US brewing group, Anheuser-Busch, is anticipating a significant fillip in its long-running trademark dispute with the Czech brewer, Budejovicky Budvar, over rights to the Budweiser name.

The European Commission this week is expected to soften legislation protecting European food and drink specialties. This would allow A-B to challenge any attempt by Budvar to register the name Budweiser as a protected product of origin under EU law.

The Czech company would have recourse to this protection once the Czech Republic joins the European Union which could happen as soon as 2004. Budvar originates from Budejovice, translated as Budweis, which it claims should give it the rights to the Budweiser name.

If Budvar were to get the protection, it could in theory regain the rights to the Budweiser name in the EU, overriding existing trademark rights which A-B has won. While the current law prevents a producer from outside the EU appealing against the ruling, the European Commission is to update the system, allowing companies from non-EU countries to appeal against applications for protection.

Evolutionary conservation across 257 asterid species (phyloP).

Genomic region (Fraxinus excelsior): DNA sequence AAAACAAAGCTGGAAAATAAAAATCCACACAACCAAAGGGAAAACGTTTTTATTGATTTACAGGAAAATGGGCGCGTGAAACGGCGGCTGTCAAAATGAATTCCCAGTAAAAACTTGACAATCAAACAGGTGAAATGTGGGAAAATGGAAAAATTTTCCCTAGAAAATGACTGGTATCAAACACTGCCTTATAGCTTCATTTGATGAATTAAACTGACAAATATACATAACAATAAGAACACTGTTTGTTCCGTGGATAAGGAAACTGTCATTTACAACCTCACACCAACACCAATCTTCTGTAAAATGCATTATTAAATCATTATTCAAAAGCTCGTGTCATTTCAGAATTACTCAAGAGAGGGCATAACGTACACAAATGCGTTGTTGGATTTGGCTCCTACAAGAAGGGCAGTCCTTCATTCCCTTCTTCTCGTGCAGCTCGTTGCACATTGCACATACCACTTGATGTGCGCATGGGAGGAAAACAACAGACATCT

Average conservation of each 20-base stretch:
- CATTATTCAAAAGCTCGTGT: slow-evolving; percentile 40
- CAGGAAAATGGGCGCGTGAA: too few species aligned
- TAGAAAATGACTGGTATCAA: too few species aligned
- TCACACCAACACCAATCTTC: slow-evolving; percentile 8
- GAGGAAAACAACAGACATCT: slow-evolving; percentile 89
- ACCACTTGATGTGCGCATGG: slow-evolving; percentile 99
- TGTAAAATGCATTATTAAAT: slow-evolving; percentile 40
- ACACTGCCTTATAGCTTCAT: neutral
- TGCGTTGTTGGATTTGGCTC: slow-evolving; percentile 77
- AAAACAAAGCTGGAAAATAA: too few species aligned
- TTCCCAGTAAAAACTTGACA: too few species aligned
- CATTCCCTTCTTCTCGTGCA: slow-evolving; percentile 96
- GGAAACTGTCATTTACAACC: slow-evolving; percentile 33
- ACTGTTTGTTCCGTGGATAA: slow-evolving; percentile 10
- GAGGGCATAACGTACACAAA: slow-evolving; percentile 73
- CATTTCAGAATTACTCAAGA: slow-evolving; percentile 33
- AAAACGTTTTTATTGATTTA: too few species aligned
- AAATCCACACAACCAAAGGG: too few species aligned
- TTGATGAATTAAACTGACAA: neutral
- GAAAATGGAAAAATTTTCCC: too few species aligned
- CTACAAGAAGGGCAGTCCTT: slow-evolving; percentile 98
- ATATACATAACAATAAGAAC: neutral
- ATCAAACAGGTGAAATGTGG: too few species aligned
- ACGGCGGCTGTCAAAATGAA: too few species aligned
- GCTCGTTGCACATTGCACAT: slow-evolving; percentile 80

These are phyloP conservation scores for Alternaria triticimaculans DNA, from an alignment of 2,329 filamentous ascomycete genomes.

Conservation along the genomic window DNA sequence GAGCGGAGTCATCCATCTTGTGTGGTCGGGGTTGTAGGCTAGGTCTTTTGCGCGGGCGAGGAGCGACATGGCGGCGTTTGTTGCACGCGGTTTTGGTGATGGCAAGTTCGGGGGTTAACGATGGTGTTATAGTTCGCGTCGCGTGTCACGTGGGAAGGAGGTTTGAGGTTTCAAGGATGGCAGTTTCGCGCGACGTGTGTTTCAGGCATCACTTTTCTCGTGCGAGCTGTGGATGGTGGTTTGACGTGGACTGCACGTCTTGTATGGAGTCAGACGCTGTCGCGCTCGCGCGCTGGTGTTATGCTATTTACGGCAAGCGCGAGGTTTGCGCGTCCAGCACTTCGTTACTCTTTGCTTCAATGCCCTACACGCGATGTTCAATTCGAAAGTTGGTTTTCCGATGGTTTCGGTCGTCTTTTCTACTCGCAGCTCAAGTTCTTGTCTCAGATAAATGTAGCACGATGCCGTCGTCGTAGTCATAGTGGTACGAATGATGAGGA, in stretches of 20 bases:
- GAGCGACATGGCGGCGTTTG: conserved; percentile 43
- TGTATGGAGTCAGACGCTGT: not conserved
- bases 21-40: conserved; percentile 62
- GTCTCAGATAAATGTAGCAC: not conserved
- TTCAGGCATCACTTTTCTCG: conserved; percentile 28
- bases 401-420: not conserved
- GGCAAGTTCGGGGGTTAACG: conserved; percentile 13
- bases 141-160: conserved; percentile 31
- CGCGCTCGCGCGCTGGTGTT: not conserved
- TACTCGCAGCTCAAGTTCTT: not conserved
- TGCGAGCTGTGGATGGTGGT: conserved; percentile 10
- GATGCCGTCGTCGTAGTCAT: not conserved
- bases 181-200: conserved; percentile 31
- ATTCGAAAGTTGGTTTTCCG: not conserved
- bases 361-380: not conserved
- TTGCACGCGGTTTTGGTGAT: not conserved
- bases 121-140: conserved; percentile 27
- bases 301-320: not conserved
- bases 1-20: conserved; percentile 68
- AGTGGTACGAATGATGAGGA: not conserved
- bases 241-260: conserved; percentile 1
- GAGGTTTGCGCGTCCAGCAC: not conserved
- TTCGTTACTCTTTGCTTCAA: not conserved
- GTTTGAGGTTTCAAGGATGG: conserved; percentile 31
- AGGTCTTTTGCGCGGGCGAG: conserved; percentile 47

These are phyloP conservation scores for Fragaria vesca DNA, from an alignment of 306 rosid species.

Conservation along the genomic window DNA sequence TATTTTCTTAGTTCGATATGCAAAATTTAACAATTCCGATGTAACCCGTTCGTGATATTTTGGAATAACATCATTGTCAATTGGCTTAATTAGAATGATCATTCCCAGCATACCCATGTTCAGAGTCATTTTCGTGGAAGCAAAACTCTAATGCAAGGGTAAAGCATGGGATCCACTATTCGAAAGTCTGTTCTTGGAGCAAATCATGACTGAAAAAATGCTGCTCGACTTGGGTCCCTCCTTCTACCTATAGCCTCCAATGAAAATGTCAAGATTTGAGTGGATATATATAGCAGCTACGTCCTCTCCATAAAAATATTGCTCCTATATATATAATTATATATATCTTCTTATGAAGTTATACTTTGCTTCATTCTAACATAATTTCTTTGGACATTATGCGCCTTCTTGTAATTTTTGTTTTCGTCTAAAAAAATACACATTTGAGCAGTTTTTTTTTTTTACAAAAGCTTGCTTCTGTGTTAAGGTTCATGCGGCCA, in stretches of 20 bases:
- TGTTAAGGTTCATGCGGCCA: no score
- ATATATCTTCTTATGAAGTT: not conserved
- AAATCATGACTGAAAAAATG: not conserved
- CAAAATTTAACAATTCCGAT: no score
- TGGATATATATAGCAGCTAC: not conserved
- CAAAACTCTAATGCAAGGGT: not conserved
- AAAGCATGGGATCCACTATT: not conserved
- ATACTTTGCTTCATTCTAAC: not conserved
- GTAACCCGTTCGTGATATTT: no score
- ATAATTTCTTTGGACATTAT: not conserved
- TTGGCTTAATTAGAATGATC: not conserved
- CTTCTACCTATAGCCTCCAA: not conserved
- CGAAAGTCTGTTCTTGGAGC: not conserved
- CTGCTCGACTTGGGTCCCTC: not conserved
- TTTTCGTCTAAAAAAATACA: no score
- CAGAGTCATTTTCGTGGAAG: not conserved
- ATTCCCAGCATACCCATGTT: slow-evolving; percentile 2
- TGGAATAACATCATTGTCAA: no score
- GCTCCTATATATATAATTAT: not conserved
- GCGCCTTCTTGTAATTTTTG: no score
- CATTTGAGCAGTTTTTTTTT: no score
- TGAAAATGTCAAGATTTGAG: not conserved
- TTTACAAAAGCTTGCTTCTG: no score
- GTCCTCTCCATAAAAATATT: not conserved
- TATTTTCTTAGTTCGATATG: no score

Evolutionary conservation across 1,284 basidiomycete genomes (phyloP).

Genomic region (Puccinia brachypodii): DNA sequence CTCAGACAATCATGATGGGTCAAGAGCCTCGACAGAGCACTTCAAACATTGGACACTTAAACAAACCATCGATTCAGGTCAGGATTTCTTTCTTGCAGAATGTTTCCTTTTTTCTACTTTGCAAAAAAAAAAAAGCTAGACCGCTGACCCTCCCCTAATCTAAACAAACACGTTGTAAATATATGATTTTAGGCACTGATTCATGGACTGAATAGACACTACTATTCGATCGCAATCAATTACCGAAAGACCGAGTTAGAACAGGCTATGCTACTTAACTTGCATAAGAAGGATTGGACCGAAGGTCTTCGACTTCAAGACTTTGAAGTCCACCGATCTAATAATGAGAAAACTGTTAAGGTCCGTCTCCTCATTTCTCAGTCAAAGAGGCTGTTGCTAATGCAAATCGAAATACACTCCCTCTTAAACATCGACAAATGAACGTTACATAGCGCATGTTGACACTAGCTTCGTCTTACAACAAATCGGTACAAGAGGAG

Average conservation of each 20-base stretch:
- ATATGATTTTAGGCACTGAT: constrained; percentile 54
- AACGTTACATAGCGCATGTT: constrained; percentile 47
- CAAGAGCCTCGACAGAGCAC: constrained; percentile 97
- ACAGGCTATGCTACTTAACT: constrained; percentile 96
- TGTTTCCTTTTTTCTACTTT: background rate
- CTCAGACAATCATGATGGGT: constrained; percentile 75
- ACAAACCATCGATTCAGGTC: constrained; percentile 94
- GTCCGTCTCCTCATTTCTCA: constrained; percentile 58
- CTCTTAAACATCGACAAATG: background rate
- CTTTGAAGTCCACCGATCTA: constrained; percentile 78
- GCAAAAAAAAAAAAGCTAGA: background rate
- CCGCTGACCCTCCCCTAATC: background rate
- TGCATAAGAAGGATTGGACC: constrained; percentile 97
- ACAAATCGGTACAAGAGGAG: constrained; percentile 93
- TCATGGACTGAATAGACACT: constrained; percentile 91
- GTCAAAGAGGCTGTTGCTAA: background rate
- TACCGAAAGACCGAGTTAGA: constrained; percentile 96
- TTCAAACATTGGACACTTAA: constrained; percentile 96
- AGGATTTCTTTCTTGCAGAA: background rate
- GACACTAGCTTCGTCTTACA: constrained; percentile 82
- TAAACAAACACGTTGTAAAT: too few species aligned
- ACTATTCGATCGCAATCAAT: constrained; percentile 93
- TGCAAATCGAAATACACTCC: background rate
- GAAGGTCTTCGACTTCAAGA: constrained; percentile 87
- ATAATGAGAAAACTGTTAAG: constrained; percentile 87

However, Martin Dolezal, a Budvar spokesman, said that the company had a genuine claim that the Budweiser brand was a mark of origin.

Budejovice has been a centre of brewing since the 13th century, while a US-produced Budweiser beer was first marketed in 1876. Anheuser-Busch first registered the name as a trademark in 1907. In Europe, Budvar has rights to the Budweiser brand name in non-EU countries Switzerland, Lithuania and Latvia. In the EU, the Czech company has trademark protection in 10 countries, including Austria, France, Italy, Belgium and the UK, though in the latter case after 16 years of litigation a ruling was made to allow both to be sold. In the rest of the EU it is registered as Budějovický Budvar. As it stands, A-B has trademark protection in 10 EU countries and recently prevailed in legal challenges from Budvar in Italy and Denmark.